And when the ‘Blue Bus’ came – it was a real treat to the eyes. Their face lit up the moment they saw the food carrier approaching the school.

It was completely gratifying to see the children enjoying the food to the fullest.

The day made me feel proud of my decision to be a part of The Akshaya Patra Foundation. And I believe that we can all do our bit to help them in their movement towards a hunger free nation.

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Sudharshana Rao Karwal, one of India’s leading racers speaks about Akshaya Patra.

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As Akshaya Patra races ahead from zero to over 1.2 million, its noble cause is complemented by someone who is known for ‘flirting with speed’. Sudharshana Rao Karwal, one of India’s leading racers has decided to endorse the world’s largest NGO-run mid day meal programme, Akshaya Patra. The ‘need for speed’ of this 25-year-old lad from Bangalore has made him proud to be the first racer from Karnataka to win the JK Tyre national racing title. Being qualified as a trained pilot in the US, Sudharshana aspires to chase his dream down to the Formula one track.

“It gives me immense pleasure to represent a social cause like that of Akshaya Patra, which believes in the concept of unlimited food for education” he says. Sudharshana is one of the hopefuls at this season of the JK Tyre Formula Rolon, the biggest motorsport in the country, starting mid-July. He believes that his success can help the foundation reach out to the masses. “It’s good if more people know about Akshaya Patra and I hope this comes out in a big way” he adds. “A programme like this should be across all boundaries” he says talking about how hunger and poverty have become such perils on the road to development. He also believes that education is an essential ingredient to tackling the problems.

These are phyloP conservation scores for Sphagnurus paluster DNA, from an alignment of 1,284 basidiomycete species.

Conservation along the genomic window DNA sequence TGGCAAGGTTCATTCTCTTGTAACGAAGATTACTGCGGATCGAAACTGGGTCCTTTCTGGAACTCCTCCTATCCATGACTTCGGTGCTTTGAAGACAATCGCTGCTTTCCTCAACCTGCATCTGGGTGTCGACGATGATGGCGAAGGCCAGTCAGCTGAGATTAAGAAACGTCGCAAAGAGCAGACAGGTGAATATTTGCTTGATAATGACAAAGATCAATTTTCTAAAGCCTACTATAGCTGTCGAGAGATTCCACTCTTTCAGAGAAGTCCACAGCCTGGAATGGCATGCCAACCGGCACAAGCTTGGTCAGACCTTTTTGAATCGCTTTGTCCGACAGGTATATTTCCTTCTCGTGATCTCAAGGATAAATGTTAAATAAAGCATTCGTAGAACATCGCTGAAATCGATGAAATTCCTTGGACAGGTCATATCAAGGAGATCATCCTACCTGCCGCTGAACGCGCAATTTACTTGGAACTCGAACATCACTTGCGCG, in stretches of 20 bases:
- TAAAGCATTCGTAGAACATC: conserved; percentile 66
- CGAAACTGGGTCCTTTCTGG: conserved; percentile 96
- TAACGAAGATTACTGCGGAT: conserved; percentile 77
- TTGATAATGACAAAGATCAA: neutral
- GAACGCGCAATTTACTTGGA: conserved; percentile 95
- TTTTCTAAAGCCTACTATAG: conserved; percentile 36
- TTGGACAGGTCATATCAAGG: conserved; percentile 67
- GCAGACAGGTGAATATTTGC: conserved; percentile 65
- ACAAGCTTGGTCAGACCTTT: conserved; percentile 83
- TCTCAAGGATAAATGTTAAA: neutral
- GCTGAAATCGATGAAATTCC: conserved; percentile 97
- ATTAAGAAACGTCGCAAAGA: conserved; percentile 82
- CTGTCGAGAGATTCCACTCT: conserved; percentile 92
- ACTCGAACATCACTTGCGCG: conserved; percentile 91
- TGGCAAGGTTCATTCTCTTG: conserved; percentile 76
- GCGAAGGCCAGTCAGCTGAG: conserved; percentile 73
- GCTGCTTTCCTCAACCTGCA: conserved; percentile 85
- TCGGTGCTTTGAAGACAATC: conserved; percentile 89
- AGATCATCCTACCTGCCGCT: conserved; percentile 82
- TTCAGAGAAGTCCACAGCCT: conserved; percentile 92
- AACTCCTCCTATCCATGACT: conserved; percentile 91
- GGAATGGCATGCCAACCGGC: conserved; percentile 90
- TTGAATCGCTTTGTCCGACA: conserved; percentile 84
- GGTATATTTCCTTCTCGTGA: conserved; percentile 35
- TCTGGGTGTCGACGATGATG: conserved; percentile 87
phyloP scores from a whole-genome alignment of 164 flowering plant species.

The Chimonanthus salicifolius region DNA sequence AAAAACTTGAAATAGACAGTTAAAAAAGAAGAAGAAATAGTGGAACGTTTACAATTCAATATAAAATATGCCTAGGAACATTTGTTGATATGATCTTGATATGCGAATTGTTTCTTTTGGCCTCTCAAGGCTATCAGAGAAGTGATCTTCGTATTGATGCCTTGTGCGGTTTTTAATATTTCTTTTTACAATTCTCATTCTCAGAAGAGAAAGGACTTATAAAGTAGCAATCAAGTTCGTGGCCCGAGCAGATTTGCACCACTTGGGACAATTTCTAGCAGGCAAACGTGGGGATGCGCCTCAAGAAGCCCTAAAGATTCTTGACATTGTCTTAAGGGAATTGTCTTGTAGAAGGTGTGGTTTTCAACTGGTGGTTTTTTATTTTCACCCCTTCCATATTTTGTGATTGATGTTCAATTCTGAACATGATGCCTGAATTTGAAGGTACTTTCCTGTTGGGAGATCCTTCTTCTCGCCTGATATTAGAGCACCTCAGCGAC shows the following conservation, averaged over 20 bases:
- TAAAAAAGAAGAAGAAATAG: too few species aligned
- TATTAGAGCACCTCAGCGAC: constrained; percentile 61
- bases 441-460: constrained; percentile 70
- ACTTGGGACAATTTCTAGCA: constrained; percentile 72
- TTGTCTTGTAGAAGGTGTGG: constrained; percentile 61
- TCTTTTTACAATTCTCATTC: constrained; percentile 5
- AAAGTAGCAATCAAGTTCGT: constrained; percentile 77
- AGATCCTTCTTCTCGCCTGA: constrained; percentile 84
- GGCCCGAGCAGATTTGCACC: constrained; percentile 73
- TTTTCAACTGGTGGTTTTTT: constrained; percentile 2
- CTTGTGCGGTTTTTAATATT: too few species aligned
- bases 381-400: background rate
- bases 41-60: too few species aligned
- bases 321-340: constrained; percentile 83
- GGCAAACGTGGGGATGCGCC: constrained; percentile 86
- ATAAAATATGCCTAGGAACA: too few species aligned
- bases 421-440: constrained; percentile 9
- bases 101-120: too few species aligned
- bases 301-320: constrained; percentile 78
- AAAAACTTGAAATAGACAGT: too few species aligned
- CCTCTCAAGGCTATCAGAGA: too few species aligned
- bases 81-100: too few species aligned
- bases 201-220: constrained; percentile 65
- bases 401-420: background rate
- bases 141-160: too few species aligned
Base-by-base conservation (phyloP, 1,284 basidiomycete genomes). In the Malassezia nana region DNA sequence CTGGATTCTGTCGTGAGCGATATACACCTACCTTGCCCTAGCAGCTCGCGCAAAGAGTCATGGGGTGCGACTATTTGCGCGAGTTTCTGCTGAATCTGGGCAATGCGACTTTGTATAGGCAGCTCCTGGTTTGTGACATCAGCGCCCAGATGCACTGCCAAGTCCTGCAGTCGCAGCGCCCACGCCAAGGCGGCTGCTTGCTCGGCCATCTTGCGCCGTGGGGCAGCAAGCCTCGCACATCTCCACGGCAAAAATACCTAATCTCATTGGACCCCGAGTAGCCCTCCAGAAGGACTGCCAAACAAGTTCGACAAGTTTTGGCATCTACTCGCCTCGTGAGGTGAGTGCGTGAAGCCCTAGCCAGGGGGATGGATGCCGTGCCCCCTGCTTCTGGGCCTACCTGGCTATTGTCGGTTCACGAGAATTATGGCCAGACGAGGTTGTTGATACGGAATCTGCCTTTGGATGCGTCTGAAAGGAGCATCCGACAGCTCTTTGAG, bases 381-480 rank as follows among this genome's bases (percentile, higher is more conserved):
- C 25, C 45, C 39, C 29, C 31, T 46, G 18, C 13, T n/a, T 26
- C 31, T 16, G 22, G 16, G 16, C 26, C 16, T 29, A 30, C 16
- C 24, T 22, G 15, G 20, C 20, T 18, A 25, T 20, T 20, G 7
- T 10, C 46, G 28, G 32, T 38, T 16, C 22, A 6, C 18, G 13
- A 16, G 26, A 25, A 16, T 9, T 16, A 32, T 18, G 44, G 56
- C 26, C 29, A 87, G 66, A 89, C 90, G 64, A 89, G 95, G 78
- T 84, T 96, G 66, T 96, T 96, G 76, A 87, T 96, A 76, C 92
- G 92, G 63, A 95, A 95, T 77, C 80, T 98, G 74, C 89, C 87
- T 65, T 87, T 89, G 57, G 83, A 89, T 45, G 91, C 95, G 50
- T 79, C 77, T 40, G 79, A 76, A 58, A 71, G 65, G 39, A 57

Inspired by the record-breaking multiple F1 champion Michael Schumacher, he wants to shift gears in international racing tournaments as well. “I want to go abroad and ta

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“The child that is hungry must be fed…”

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The twentieth century dawned on the eve of a World War, announcing an era of change that would forever reshape humanity and the way it defined itself. As a new political face of the world emerged, millions reeled in the aftermath of a war that closed the chapter to an enchanted 19th century and marked the beginning of the faster paced, often more gruesome 1900’s.

It was no wonder then, after the atrocities and ravages of a war, that global leaders sought for a revival of the human spirit through a special emphasis on the inalienable rights of us all as intelligent, conscientious beings. It was to this backdrop that the movement for children’s rights first began. The world sought to right its many wrongs and guide a future generation by constructing frameworks for a better tomorrow. A new International Labor Office sought to assert the rights of child workers through its 1919 Night Work of Young Persons (Industry) Convention and the Minimum Age (Agriculture) Convention of 19211.